Wednesday, February 01, 2012

The forest is quiet, as quiet, I think, as if the trees were blanketed in snow. I took a walk on a familiar trail during the early morning just to see what I could see. Even the sound of the ubiquitous blue jays was distant. The wind wasn’t stirring, and the forest felt as though it was dozing.

I tried not to make any sound as I walked along the old path. Sometimes, despite my best efforts, my boot found a twig and cracked it. Even that sound didn’t alarm the residents. If they heard me, they gave no sign. The woods might as well have been deserted.

After a while, I went off the path and walked through the woods. I can’t do that in summer when the underbrush and annual plants are growing. So winter is the time when I walk where there is no trail.

After a while, I came across an old stone fence. It means that at one time these woods, where trees are now 120-150 years old, was once a field. Stone fences were created when the original farmers cut down the trees and cleared the land. This area of Pennsylvania is very rocky, and those farmers had to put the rocks somewhere. Usually, they didn’t want to put them very far from the cleared land. That was too much work. So they built stone fences along their property lines or to mark off a field or a pasture.

I know of two nearby ruins that were once foundations of either barn or house. This fence is far enough away from both that I’m guessing it marked the far end of a field. The fence is built on sloping land. It’s hard to imagine this spot was ever good for crops. It’s nearly as hard to picture these forested hills as cleared land.

But cleared they were and now the forest has reclaimed its own, taken back what was once taken away. But for how long? I always wonder how long any of the forests around me will remain. Construction and building, houses and developments move ever closer, grow ever larger, year by year.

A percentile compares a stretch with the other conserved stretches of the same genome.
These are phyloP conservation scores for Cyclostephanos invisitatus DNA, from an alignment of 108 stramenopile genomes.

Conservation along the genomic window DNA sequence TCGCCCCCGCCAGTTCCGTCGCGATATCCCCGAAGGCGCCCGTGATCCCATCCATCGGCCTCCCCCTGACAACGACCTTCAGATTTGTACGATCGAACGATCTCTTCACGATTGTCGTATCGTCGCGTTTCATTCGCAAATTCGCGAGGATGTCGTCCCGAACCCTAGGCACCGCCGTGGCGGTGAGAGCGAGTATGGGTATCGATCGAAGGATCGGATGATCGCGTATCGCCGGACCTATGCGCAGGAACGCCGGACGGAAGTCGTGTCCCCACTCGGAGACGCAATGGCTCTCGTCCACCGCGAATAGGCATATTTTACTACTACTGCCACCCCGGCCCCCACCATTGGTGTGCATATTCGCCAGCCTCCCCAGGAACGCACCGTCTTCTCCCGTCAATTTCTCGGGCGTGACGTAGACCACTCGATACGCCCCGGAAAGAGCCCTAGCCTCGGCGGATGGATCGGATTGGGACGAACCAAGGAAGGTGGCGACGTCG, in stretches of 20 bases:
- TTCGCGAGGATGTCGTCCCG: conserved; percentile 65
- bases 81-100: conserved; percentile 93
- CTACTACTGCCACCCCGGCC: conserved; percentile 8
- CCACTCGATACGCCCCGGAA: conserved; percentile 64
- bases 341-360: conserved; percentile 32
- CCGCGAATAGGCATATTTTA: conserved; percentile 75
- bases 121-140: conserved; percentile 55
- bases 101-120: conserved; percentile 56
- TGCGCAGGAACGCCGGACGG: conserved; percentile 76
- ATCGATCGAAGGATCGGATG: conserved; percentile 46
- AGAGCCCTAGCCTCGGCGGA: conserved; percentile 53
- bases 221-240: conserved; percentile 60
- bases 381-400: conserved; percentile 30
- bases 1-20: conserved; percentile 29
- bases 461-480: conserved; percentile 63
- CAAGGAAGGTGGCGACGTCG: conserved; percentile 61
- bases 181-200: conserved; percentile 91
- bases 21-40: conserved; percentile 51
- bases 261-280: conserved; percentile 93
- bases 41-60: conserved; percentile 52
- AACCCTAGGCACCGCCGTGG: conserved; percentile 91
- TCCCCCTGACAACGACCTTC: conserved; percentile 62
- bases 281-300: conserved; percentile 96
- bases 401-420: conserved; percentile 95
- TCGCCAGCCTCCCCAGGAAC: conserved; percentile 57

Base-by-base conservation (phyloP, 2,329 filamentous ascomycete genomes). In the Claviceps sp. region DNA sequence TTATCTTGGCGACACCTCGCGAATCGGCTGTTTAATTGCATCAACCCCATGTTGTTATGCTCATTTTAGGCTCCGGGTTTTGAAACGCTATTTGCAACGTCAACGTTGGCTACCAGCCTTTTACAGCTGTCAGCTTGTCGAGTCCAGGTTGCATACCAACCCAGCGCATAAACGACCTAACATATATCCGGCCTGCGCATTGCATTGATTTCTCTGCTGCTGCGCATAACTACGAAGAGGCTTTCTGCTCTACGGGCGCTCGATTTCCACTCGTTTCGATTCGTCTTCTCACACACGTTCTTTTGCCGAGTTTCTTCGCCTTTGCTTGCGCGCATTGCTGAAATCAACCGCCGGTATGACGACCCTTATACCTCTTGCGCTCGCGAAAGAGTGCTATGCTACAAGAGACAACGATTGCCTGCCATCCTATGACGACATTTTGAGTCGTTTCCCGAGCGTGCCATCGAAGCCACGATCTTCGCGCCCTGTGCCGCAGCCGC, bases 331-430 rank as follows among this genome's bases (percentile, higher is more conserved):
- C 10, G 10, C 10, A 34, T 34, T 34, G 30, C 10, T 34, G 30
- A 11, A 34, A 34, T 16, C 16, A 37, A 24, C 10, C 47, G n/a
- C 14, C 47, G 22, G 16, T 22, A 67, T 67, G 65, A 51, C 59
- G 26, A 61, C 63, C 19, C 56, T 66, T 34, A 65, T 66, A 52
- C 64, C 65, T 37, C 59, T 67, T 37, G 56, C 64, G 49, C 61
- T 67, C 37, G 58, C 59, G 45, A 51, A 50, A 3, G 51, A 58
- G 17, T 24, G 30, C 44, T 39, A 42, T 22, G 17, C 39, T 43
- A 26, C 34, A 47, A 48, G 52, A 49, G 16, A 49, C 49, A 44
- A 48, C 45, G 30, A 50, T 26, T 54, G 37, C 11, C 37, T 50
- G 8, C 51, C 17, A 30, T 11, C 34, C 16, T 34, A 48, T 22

We are too greedy, we humans. We always want more and bigger. We grow ever more populous. The next time these forests are taken, they may never be able to take back their own again.  Nothing that humans build is as beautiful as a forest, not even one that is dozing through a snowless winter. 


Scott said...

Carolyn: I took a short walk in "my" woods yesterday (Tuesday) morning and found the same thing--a real calm had settled over the forest. It was nice. I made more noise just walking than anything else alive--by far.

And, amen to your lament.

Grampy said...

I feel much the same that humans are such an invasive species to the forests. The bulldozer a true weapon of mass destruction.
Walking the forests in Kentucky I find spots with non-native flowers, when I look closer I may find a hand dug pond or cistern. Then see the remnants of an old roadway leading to the spot. I too wonder how they farmed this rugged terrain.

Carolyn H said...

Scott: the quiet in the woods is interesting in this snowless winter. I'm used to quiet when there's snow covering everything, but I thought even a bare winter forest would be a bit more active than it was. It was a nice experience, just a little odd.

Carolyn H said...

Grampy: Maybe this reason your old farms and mine were abandoned was because the spots did turn out to be not good for farming. I would have liked to have seen all the old trees before they cut them down, though.